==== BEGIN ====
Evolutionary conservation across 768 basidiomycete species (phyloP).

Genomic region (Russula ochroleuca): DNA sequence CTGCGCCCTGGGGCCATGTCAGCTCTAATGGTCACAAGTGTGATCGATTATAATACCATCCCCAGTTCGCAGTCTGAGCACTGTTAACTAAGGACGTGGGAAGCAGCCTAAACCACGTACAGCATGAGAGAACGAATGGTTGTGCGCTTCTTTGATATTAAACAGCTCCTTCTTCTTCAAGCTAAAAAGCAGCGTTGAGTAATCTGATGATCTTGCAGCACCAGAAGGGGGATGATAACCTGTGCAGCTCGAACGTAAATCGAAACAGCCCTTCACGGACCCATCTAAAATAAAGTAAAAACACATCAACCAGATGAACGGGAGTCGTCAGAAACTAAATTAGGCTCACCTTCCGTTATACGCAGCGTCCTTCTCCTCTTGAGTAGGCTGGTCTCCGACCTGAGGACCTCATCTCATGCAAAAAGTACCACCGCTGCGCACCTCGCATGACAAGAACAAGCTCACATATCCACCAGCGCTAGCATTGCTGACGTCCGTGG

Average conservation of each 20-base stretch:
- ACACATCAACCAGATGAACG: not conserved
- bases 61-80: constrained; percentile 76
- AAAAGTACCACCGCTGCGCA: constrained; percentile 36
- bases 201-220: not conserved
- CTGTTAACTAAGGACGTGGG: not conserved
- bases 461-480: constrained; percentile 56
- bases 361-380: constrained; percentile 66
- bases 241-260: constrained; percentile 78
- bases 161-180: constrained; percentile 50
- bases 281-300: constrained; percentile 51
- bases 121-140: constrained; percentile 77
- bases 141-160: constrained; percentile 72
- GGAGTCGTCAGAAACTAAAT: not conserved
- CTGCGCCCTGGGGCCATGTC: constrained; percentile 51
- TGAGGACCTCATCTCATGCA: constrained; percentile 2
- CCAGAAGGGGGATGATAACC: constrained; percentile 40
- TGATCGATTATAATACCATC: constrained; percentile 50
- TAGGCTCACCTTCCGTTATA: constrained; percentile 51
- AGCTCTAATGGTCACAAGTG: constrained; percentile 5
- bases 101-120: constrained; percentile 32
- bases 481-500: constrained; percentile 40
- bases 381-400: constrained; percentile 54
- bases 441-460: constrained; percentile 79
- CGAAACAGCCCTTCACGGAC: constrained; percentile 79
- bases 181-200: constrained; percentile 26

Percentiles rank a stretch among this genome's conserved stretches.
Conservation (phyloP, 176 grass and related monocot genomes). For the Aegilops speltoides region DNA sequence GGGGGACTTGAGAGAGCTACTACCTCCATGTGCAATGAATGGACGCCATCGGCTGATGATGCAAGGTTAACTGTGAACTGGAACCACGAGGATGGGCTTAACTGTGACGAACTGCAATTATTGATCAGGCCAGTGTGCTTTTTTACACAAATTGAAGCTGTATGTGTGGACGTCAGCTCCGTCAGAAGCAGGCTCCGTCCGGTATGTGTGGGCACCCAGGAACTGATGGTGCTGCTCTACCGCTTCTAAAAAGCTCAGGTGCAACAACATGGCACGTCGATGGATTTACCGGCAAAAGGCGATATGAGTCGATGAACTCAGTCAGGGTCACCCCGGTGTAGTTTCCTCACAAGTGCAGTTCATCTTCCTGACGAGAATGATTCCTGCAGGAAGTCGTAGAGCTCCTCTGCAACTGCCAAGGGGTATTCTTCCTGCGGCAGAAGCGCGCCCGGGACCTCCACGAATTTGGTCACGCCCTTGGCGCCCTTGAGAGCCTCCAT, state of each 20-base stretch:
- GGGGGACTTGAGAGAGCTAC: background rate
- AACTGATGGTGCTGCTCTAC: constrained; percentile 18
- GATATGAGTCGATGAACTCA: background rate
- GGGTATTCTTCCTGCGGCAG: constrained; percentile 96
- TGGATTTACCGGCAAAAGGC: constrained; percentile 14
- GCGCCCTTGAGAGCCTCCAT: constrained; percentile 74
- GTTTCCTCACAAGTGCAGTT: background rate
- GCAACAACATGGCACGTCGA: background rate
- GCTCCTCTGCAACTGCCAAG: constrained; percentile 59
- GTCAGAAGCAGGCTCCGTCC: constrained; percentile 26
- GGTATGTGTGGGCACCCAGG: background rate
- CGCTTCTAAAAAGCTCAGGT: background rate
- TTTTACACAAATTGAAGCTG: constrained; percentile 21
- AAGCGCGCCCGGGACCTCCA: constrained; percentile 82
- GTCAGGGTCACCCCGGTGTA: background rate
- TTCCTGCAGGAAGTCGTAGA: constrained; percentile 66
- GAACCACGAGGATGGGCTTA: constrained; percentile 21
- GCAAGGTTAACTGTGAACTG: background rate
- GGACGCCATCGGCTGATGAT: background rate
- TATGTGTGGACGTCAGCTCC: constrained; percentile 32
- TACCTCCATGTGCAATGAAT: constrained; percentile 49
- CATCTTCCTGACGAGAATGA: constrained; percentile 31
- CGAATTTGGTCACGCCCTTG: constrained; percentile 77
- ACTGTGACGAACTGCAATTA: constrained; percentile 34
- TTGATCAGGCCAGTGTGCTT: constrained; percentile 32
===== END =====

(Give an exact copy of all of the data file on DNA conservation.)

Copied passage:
Evolutionary conservation across 768 basidiomycete species (phyloP).

Genomic region (Russula ochroleuca): DNA sequence CTGCGCCCTGGGGCCATGTCAGCTCTAATGGTCACAAGTGTGATCGATTATAATACCATCCCCAGTTCGCAGTCTGAGCACTGTTAACTAAGGACGTGGGAAGCAGCCTAAACCACGTACAGCATGAGAGAACGAATGGTTGTGCGCTTCTTTGATATTAAACAGCTCCTTCTTCTTCAAGCTAAAAAGCAGCGTTGAGTAATCTGATGATCTTGCAGCACCAGAAGGGGGATGATAACCTGTGCAGCTCGAACGTAAATCGAAACAGCCCTTCACGGACCCATCTAAAATAAAGTAAAAACACATCAACCAGATGAACGGGAGTCGTCAGAAACTAAATTAGGCTCACCTTCCGTTATACGCAGCGTCCTTCTCCTCTTGAGTAGGCTGGTCTCCGACCTGAGGACCTCATCTCATGCAAAAAGTACCACCGCTGCGCACCTCGCATGACAAGAACAAGCTCACATATCCACCAGCGCTAGCATTGCTGACGTCCGTGG

Average conservation of each 20-base stretch:
- ACACATCAACCAGATGAACG: not conserved
- bases 61-80: constrained; percentile 76
- AAAAGTACCACCGCTGCGCA: constrained; percentile 36
- bases 201-220: not conserved
- CTGTTAACTAAGGACGTGGG: not conserved
- bases 461-480: constrained; percentile 56
- bases 361-380: constrained; percentile 66
- bases 241-260: constrained; percentile 78
- bases 161-180: constrained; percentile 50
- bases 281-300: constrained; percentile 51
- bases 121-140: constrained; percentile 77
- bases 141-160: constrained; percentile 72
- GGAGTCGTCAGAAACTAAAT: not conserved
- CTGCGCCCTGGGGCCATGTC: constrained; percentile 51
- TGAGGACCTCATCTCATGCA: constrained; percentile 2
- CCAGAAGGGGGATGATAACC: constrained; percentile 40
- TGATCGATTATAATACCATC: constrained; percentile 50
- TAGGCTCACCTTCCGTTATA: constrained; percentile 51
- AGCTCTAATGGTCACAAGTG: constrained; percentile 5
- bases 101-120: constrained; percentile 32
- bases 481-500: constrained; percentile 40
- bases 381-400: constrained; percentile 54
- bases 441-460: constrained; percentile 79
- CGAAACAGCCCTTCACGGAC: constrained; percentile 79
- bases 181-200: constrained; percentile 26

Percentiles rank a stretch among this genome's conserved stretches.
Conservation (phyloP, 176 grass and related monocot genomes). For the Aegilops speltoides region DNA sequence GGGGGACTTGAGAGAGCTACTACCTCCATGTGCAATGAATGGACGCCATCGGCTGATGATGCAAGGTTAACTGTGAACTGGAACCACGAGGATGGGCTTAACTGTGACGAACTGCAATTATTGATCAGGCCAGTGTGCTTTTTTACACAAATTGAAGCTGTATGTGTGGACGTCAGCTCCGTCAGAAGCAGGCTCCGTCCGGTATGTGTGGGCACCCAGGAACTGATGGTGCTGCTCTACCGCTTCTAAAAAGCTCAGGTGCAACAACATGGCACGTCGATGGATTTACCGGCAAAAGGCGATATGAGTCGATGAACTCAGTCAGGGTCACCCCGGTGTAGTTTCCTCACAAGTGCAGTTCATCTTCCTGACGAGAATGATTCCTGCAGGAAGTCGTAGAGCTCCTCTGCAACTGCCAAGGGGTATTCTTCCTGCGGCAGAAGCGCGCCCGGGACCTCCACGAATTTGGTCACGCCCTTGGCGCCCTTGAGAGCCTCCAT, state of each 20-base stretch:
- GGGGGACTTGAGAGAGCTAC: background rate
- AACTGATGGTGCTGCTCTAC: constrained; percentile 18
- GATATGAGTCGATGAACTCA: background rate
- GGGTATTCTTCCTGCGGCAG: constrained; percentile 96
- TGGATTTACCGGCAAAAGGC: constrained; percentile 14
- GCGCCCTTGAGAGCCTCCAT: constrained; percentile 74
- GTTTCCTCACAAGTGCAGTT: background rate
- GCAACAACATGGCACGTCGA: background rate
- GCTCCTCTGCAACTGCCAAG: constrained; percentile 59
- GTCAGAAGCAGGCTCCGTCC: constrained; percentile 26
- GGTATGTGTGGGCACCCAGG: background rate
- CGCTTCTAAAAAGCTCAGGT: background rate
- TTTTACACAAATTGAAGCTG: constrained; percentile 21
- AAGCGCGCCCGGGACCTCCA: constrained; percentile 82
- GTCAGGGTCACCCCGGTGTA: background rate
- TTCCTGCAGGAAGTCGTAGA: constrained; percentile 66
- GAACCACGAGGATGGGCTTA: constrained; percentile 21
- GCAAGGTTAACTGTGAACTG: background rate
- GGACGCCATCGGCTGATGAT: background rate
- TATGTGTGGACGTCAGCTCC: constrained; percentile 32
- TACCTCCATGTGCAATGAAT: constrained; percentile 49
- CATCTTCCTGACGAGAATGA: constrained; percentile 31
- CGAATTTGGTCACGCCCTTG: constrained; percentile 77
- ACTGTGACGAACTGCAATTA: constrained; percentile 34
- TTGATCAGGCCAGTGTGCTT: constrained; percentile 32